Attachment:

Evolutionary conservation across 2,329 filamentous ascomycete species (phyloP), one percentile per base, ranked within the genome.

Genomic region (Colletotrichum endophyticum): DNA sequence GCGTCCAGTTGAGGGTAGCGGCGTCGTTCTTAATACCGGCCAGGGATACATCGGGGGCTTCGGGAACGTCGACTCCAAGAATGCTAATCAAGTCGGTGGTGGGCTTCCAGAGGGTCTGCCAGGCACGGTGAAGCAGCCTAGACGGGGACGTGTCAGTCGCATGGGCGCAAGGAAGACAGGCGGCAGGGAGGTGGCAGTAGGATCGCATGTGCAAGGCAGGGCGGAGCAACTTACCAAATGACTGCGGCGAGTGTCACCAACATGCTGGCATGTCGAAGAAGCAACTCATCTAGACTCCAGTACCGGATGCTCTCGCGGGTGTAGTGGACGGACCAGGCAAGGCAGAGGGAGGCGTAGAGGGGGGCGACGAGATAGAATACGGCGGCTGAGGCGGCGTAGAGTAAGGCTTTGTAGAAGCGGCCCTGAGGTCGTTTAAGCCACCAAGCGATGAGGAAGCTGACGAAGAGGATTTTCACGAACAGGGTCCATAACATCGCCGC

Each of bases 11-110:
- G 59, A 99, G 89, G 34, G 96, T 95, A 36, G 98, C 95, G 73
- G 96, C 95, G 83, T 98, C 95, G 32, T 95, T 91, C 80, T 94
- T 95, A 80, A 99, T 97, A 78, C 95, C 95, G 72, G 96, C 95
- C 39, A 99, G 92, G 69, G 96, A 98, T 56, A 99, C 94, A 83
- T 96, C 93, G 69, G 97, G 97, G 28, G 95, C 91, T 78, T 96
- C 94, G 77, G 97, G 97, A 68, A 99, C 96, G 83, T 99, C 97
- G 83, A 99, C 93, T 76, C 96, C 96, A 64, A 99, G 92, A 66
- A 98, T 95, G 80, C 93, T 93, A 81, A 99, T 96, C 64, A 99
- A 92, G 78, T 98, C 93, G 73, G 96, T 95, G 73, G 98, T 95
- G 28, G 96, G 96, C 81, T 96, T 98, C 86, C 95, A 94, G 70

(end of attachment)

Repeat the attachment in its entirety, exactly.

Evolutionary conservation across 2,329 filamentous ascomycete species (phyloP), one percentile per base, ranked within the genome.

Genomic region (Colletotrichum endophyticum): DNA sequence GCGTCCAGTTGAGGGTAGCGGCGTCGTTCTTAATACCGGCCAGGGATACATCGGGGGCTTCGGGAACGTCGACTCCAAGAATGCTAATCAAGTCGGTGGTGGGCTTCCAGAGGGTCTGCCAGGCACGGTGAAGCAGCCTAGACGGGGACGTGTCAGTCGCATGGGCGCAAGGAAGACAGGCGGCAGGGAGGTGGCAGTAGGATCGCATGTGCAAGGCAGGGCGGAGCAACTTACCAAATGACTGCGGCGAGTGTCACCAACATGCTGGCATGTCGAAGAAGCAACTCATCTAGACTCCAGTACCGGATGCTCTCGCGGGTGTAGTGGACGGACCAGGCAAGGCAGAGGGAGGCGTAGAGGGGGGCGACGAGATAGAATACGGCGGCTGAGGCGGCGTAGAGTAAGGCTTTGTAGAAGCGGCCCTGAGGTCGTTTAAGCCACCAAGCGATGAGGAAGCTGACGAAGAGGATTTTCACGAACAGGGTCCATAACATCGCCGC

Each of bases 11-110:
- G 59, A 99, G 89, G 34, G 96, T 95, A 36, G 98, C 95, G 73
- G 96, C 95, G 83, T 98, C 95, G 32, T 95, T 91, C 80, T 94
- T 95, A 80, A 99, T 97, A 78, C 95, C 95, G 72, G 96, C 95
- C 39, A 99, G 92, G 69, G 96, A 98, T 56, A 99, C 94, A 83
- T 96, C 93, G 69, G 97, G 97, G 28, G 95, C 91, T 78, T 96
- C 94, G 77, G 97, G 97, A 68, A 99, C 96, G 83, T 99, C 97
- G 83, A 99, C 93, T 76, C 96, C 96, A 64, A 99, G 92, A 66
- A 98, T 95, G 80, C 93, T 93, A 81, A 99, T 96, C 64, A 99
- A 92, G 78, T 98, C 93, G 73, G 96, T 95, G 73, G 98, T 95
- G 28, G 96, G 96, C 81, T 96, T 98, C 86, C 95, A 94, G 70